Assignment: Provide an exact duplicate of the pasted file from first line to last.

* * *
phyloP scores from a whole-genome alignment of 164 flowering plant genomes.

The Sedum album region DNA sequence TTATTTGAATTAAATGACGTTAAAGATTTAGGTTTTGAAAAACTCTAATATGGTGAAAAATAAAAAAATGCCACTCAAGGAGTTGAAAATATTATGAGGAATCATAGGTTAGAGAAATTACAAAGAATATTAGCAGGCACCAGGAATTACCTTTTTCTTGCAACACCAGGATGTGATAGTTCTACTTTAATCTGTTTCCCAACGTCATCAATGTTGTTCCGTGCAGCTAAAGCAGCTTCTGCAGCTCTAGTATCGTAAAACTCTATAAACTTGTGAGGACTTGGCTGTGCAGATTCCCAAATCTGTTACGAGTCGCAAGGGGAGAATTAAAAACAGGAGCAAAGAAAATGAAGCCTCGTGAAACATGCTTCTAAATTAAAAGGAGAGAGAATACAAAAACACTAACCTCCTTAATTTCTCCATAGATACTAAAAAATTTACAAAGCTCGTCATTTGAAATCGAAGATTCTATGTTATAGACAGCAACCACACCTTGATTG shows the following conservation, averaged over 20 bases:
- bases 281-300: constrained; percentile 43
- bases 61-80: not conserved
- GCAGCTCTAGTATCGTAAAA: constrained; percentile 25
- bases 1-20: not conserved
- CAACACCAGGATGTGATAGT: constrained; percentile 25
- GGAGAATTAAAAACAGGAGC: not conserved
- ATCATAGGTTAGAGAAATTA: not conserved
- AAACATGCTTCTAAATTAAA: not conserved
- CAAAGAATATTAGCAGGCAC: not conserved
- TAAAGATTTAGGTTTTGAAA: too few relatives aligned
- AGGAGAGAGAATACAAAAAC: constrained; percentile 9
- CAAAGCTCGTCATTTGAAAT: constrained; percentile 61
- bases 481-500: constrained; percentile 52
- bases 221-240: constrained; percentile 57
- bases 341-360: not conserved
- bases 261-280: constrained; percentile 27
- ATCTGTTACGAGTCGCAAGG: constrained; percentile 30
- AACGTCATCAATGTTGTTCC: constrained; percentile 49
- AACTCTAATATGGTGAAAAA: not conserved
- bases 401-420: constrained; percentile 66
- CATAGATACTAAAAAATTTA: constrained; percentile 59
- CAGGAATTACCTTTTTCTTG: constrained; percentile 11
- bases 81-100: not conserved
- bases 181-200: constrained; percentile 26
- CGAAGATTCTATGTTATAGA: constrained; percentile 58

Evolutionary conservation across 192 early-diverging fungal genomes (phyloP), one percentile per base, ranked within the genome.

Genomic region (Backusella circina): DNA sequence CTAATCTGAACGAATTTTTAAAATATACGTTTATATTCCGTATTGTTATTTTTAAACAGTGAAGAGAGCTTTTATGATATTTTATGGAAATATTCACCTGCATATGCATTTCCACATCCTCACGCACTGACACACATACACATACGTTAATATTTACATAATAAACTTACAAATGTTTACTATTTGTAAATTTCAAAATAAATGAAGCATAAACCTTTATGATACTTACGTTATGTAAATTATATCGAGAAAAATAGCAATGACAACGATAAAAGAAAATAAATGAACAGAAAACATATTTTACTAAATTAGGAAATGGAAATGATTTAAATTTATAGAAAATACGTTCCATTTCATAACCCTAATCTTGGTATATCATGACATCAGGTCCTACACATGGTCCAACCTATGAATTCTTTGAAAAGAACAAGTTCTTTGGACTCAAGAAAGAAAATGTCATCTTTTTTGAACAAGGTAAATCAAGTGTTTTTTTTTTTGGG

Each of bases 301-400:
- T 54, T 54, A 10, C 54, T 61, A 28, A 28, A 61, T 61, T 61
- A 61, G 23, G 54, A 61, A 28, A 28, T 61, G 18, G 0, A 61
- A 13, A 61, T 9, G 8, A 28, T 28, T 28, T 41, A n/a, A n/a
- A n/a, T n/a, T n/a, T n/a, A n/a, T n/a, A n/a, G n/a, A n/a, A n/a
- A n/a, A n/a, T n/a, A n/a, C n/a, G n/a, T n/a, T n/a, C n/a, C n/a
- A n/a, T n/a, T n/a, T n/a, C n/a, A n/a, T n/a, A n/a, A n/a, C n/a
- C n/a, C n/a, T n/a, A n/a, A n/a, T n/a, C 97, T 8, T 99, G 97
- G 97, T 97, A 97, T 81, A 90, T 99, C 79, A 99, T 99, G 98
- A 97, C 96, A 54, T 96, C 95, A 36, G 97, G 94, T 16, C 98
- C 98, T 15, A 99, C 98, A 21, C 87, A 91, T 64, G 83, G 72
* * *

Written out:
phyloP scores from a whole-genome alignment of 164 flowering plant genomes.

The Sedum album region DNA sequence TTATTTGAATTAAATGACGTTAAAGATTTAGGTTTTGAAAAACTCTAATATGGTGAAAAATAAAAAAATGCCACTCAAGGAGTTGAAAATATTATGAGGAATCATAGGTTAGAGAAATTACAAAGAATATTAGCAGGCACCAGGAATTACCTTTTTCTTGCAACACCAGGATGTGATAGTTCTACTTTAATCTGTTTCCCAACGTCATCAATGTTGTTCCGTGCAGCTAAAGCAGCTTCTGCAGCTCTAGTATCGTAAAACTCTATAAACTTGTGAGGACTTGGCTGTGCAGATTCCCAAATCTGTTACGAGTCGCAAGGGGAGAATTAAAAACAGGAGCAAAGAAAATGAAGCCTCGTGAAACATGCTTCTAAATTAAAAGGAGAGAGAATACAAAAACACTAACCTCCTTAATTTCTCCATAGATACTAAAAAATTTACAAAGCTCGTCATTTGAAATCGAAGATTCTATGTTATAGACAGCAACCACACCTTGATTG shows the following conservation, averaged over 20 bases:
- bases 281-300: constrained; percentile 43
- bases 61-80: not conserved
- GCAGCTCTAGTATCGTAAAA: constrained; percentile 25
- bases 1-20: not conserved
- CAACACCAGGATGTGATAGT: constrained; percentile 25
- GGAGAATTAAAAACAGGAGC: not conserved
- ATCATAGGTTAGAGAAATTA: not conserved
- AAACATGCTTCTAAATTAAA: not conserved
- CAAAGAATATTAGCAGGCAC: not conserved
- TAAAGATTTAGGTTTTGAAA: too few relatives aligned
- AGGAGAGAGAATACAAAAAC: constrained; percentile 9
- CAAAGCTCGTCATTTGAAAT: constrained; percentile 61
- bases 481-500: constrained; percentile 52
- bases 221-240: constrained; percentile 57
- bases 341-360: not conserved
- bases 261-280: constrained; percentile 27
- ATCTGTTACGAGTCGCAAGG: constrained; percentile 30
- AACGTCATCAATGTTGTTCC: constrained; percentile 49
- AACTCTAATATGGTGAAAAA: not conserved
- bases 401-420: constrained; percentile 66
- CATAGATACTAAAAAATTTA: constrained; percentile 59
- CAGGAATTACCTTTTTCTTG: constrained; percentile 11
- bases 81-100: not conserved
- bases 181-200: constrained; percentile 26
- CGAAGATTCTATGTTATAGA: constrained; percentile 58

Evolutionary conservation across 192 early-diverging fungal genomes (phyloP), one percentile per base, ranked within the genome.

Genomic region (Backusella circina): DNA sequence CTAATCTGAACGAATTTTTAAAATATACGTTTATATTCCGTATTGTTATTTTTAAACAGTGAAGAGAGCTTTTATGATATTTTATGGAAATATTCACCTGCATATGCATTTCCACATCCTCACGCACTGACACACATACACATACGTTAATATTTACATAATAAACTTACAAATGTTTACTATTTGTAAATTTCAAAATAAATGAAGCATAAACCTTTATGATACTTACGTTATGTAAATTATATCGAGAAAAATAGCAATGACAACGATAAAAGAAAATAAATGAACAGAAAACATATTTTACTAAATTAGGAAATGGAAATGATTTAAATTTATAGAAAATACGTTCCATTTCATAACCCTAATCTTGGTATATCATGACATCAGGTCCTACACATGGTCCAACCTATGAATTCTTTGAAAAGAACAAGTTCTTTGGACTCAAGAAAGAAAATGTCATCTTTTTTGAACAAGGTAAATCAAGTGTTTTTTTTTTTGGG

Each of bases 301-400:
- T 54, T 54, A 10, C 54, T 61, A 28, A 28, A 61, T 61, T 61
- A 61, G 23, G 54, A 61, A 28, A 28, T 61, G 18, G 0, A 61
- A 13, A 61, T 9, G 8, A 28, T 28, T 28, T 41, A n/a, A n/a
- A n/a, T n/a, T n/a, T n/a, A n/a, T n/a, A n/a, G n/a, A n/a, A n/a
- A n/a, A n/a, T n/a, A n/a, C n/a, G n/a, T n/a, T n/a, C n/a, C n/a
- A n/a, T n/a, T n/a, T n/a, C n/a, A n/a, T n/a, A n/a, A n/a, C n/a
- C n/a, C n/a, T n/a, A n/a, A n/a, T n/a, C 97, T 8, T 99, G 97
- G 97, T 97, A 97, T 81, A 90, T 99, C 79, A 99, T 99, G 98
- A 97, C 96, A 54, T 96, C 95, A 36, G 97, G 94, T 16, C 98
- C 98, T 15, A 99, C 98, A 21, C 87, A 91, T 64, G 83, G 72